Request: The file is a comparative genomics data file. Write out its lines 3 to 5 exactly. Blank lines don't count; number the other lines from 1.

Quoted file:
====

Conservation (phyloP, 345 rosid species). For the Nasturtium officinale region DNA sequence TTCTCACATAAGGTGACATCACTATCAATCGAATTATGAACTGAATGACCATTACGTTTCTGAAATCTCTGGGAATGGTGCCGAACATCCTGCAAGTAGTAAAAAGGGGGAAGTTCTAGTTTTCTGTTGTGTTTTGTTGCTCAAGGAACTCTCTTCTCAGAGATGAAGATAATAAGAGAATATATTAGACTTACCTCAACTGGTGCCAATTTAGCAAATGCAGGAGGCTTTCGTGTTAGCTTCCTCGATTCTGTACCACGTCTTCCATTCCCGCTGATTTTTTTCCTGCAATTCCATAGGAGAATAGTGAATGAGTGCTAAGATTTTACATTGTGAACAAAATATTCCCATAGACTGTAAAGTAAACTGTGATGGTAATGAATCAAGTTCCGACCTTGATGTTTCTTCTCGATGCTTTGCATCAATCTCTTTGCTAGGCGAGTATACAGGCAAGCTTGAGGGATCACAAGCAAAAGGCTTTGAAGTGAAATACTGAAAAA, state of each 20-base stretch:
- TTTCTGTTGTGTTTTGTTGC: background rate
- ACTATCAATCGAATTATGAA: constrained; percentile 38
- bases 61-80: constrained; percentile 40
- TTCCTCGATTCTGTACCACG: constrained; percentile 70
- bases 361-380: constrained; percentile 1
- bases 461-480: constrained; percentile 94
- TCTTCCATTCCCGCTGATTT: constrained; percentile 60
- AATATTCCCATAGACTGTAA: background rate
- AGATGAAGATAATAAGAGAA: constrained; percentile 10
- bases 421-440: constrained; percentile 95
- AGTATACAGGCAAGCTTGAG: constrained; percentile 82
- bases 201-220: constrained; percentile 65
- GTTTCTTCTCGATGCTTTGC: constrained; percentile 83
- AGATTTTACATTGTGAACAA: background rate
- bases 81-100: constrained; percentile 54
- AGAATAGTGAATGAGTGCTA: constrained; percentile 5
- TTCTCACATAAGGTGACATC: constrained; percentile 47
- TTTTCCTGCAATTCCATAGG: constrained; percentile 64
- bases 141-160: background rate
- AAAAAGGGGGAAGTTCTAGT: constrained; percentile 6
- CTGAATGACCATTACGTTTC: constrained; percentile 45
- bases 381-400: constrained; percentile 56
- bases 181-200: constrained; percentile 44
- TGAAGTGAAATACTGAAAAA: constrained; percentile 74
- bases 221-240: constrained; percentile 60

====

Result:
- ACTATCAATCGAATTATGAA: constrained; percentile 38
- bases 61-80: constrained; percentile 40
- TTCCTCGATTCTGTACCACG: constrained; percentile 70